Norway architects Snohetta and Vitar AS have created the first energy net-positive hotel. The project, entitled ‘Svart’, will see its design become an extension of the Holandsfjorden shoreline and allows guests 360-degree views of the Svartisen glacier. It will generate more renewable energy over a 60 year period than required to build, operate and demolish the architectural wonder.
Snohetta project manager Zebulon Kahn states that “nature in the Arctic is fragile and pristine… We have to respect the beauty of the location and not ruin what makes Svartisen an attraction in the first place.” He admits that this was an “extremely challenging task.”
As this part of the world experiences more extreme cold than other parts, building materials need to be properly weather resistant. The circular wood design, one informed by nature, is the result. Set on poles it extends the shoreline over the fjord. Inspired by local fisherman’s summer homes and fish drying structures, it aims for visitors’ appreciation. The summer boardwalk can be used as a walkway in the summer with boaters able to float underneath and in the winter can be used for boat storage.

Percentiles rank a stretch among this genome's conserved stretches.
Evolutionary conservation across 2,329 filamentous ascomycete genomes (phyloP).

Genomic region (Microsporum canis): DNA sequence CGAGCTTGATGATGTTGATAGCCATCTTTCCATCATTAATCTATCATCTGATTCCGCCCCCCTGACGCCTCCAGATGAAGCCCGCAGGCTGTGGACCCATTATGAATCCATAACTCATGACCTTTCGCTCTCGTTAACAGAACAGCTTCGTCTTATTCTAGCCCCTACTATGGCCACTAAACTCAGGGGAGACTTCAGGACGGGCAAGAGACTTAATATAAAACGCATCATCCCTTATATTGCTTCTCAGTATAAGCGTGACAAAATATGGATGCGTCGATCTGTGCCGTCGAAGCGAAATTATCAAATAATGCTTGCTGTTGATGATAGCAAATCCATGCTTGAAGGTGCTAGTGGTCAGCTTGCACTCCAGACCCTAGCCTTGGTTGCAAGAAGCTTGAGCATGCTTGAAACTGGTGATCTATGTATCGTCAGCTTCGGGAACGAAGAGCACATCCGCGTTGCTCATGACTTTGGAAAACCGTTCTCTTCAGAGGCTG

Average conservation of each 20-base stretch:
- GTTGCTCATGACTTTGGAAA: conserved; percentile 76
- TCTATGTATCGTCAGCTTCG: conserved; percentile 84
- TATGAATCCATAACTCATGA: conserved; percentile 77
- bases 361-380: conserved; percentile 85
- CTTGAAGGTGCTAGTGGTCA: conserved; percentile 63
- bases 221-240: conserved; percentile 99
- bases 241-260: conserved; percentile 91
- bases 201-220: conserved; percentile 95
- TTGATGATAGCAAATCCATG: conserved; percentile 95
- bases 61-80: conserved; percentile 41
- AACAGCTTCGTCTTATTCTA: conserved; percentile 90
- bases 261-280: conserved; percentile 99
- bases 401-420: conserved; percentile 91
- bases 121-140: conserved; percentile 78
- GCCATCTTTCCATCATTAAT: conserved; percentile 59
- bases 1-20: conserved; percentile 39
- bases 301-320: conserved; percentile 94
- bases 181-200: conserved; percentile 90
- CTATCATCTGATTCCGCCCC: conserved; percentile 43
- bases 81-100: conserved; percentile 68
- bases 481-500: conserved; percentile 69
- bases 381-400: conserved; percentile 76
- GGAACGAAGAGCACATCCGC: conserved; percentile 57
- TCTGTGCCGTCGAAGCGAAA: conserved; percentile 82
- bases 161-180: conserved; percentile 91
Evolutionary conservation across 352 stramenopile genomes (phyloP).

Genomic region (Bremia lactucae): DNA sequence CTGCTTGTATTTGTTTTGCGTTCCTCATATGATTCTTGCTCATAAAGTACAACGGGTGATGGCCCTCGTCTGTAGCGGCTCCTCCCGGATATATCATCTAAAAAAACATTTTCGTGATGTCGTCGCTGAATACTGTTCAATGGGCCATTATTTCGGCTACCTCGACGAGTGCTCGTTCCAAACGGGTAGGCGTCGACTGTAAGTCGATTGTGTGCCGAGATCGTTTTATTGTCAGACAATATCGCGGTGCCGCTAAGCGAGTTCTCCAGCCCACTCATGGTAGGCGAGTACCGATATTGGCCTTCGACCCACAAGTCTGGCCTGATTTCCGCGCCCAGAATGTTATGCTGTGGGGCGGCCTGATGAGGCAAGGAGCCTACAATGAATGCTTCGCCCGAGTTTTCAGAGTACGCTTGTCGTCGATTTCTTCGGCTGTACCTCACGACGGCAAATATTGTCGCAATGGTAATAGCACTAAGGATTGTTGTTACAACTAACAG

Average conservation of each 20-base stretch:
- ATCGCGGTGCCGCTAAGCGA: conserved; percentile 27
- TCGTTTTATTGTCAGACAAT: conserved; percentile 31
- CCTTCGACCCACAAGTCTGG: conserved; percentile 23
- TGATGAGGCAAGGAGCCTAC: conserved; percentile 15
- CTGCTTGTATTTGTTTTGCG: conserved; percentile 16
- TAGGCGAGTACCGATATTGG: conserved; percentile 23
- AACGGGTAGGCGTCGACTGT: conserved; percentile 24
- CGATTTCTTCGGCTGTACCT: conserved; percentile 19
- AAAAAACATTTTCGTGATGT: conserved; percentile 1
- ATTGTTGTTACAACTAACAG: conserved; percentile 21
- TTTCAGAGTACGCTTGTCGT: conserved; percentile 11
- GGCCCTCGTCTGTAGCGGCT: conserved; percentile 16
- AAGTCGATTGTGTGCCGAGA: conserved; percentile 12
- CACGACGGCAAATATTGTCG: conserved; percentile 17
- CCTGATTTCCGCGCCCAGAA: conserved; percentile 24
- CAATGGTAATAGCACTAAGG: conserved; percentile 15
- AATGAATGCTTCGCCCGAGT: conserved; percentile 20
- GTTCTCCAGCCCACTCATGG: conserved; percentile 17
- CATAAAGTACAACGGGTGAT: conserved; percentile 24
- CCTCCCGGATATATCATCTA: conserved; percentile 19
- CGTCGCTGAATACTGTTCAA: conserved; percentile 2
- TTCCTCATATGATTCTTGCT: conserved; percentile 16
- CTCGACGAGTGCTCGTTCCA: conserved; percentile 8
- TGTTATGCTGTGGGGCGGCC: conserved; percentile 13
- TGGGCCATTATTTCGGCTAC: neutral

Rooftop solar panels, geothermal wells and geometry built to reduce consumption all play a part in making his build a net positive energy output. It has 85 per cent less compared to contemporary hospitality builds.
It is the northernmost building and the first hotel of its kind to achieve this level of sustainability. “By building such a sustainable structure, we thrive to encourage a more sustainable approach to tourism by making our society conscious and aware of the way we live, travel, and experience exotic locations responsibly,” explained Khan.
The hotel is scheduled to be open in 2021 and will be the world’s first energy-positive hotel above the Arctic Circle, which would mean it will generate more energy than it uses.